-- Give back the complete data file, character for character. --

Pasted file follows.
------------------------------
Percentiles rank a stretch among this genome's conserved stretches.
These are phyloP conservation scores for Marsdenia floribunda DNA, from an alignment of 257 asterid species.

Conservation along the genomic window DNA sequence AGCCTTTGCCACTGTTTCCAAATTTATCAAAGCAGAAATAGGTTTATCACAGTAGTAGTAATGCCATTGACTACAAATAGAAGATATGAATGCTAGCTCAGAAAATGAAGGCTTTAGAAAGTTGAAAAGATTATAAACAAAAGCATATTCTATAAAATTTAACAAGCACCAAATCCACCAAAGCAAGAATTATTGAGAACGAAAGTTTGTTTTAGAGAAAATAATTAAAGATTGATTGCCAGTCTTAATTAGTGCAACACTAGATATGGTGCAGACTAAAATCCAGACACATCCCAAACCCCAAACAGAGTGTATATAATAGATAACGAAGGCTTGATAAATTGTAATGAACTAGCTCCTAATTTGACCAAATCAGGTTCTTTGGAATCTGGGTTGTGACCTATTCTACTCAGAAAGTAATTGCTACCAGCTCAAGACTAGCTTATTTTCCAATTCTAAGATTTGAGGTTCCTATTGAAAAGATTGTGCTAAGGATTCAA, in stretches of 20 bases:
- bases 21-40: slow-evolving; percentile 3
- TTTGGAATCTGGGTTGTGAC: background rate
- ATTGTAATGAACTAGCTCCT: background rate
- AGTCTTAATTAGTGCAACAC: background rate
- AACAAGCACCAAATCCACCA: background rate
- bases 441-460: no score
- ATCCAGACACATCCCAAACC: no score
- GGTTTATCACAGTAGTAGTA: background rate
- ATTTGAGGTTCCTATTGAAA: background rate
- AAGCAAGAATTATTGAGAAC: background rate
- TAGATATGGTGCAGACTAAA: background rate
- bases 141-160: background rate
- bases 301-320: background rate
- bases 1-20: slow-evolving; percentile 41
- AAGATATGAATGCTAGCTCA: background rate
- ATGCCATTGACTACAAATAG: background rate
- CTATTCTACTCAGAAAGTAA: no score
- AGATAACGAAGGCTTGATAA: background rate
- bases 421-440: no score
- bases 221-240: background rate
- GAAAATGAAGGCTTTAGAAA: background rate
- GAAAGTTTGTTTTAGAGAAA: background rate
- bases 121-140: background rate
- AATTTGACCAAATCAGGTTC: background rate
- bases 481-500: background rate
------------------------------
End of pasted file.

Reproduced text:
Percentiles rank a stretch among this genome's conserved stretches.
These are phyloP conservation scores for Marsdenia floribunda DNA, from an alignment of 257 asterid species.

Conservation along the genomic window DNA sequence AGCCTTTGCCACTGTTTCCAAATTTATCAAAGCAGAAATAGGTTTATCACAGTAGTAGTAATGCCATTGACTACAAATAGAAGATATGAATGCTAGCTCAGAAAATGAAGGCTTTAGAAAGTTGAAAAGATTATAAACAAAAGCATATTCTATAAAATTTAACAAGCACCAAATCCACCAAAGCAAGAATTATTGAGAACGAAAGTTTGTTTTAGAGAAAATAATTAAAGATTGATTGCCAGTCTTAATTAGTGCAACACTAGATATGGTGCAGACTAAAATCCAGACACATCCCAAACCCCAAACAGAGTGTATATAATAGATAACGAAGGCTTGATAAATTGTAATGAACTAGCTCCTAATTTGACCAAATCAGGTTCTTTGGAATCTGGGTTGTGACCTATTCTACTCAGAAAGTAATTGCTACCAGCTCAAGACTAGCTTATTTTCCAATTCTAAGATTTGAGGTTCCTATTGAAAAGATTGTGCTAAGGATTCAA, in stretches of 20 bases:
- bases 21-40: slow-evolving; percentile 3
- TTTGGAATCTGGGTTGTGAC: background rate
- ATTGTAATGAACTAGCTCCT: background rate
- AGTCTTAATTAGTGCAACAC: background rate
- AACAAGCACCAAATCCACCA: background rate
- bases 441-460: no score
- ATCCAGACACATCCCAAACC: no score
- GGTTTATCACAGTAGTAGTA: background rate
- ATTTGAGGTTCCTATTGAAA: background rate
- AAGCAAGAATTATTGAGAAC: background rate
- TAGATATGGTGCAGACTAAA: background rate
- bases 141-160: background rate
- bases 301-320: background rate
- bases 1-20: slow-evolving; percentile 41
- AAGATATGAATGCTAGCTCA: background rate
- ATGCCATTGACTACAAATAG: background rate
- CTATTCTACTCAGAAAGTAA: no score
- AGATAACGAAGGCTTGATAA: background rate
- bases 421-440: no score
- bases 221-240: background rate
- GAAAATGAAGGCTTTAGAAA: background rate
- GAAAGTTTGTTTTAGAGAAA: background rate
- bases 121-140: background rate
- AATTTGACCAAATCAGGTTC: background rate
- bases 481-500: background rate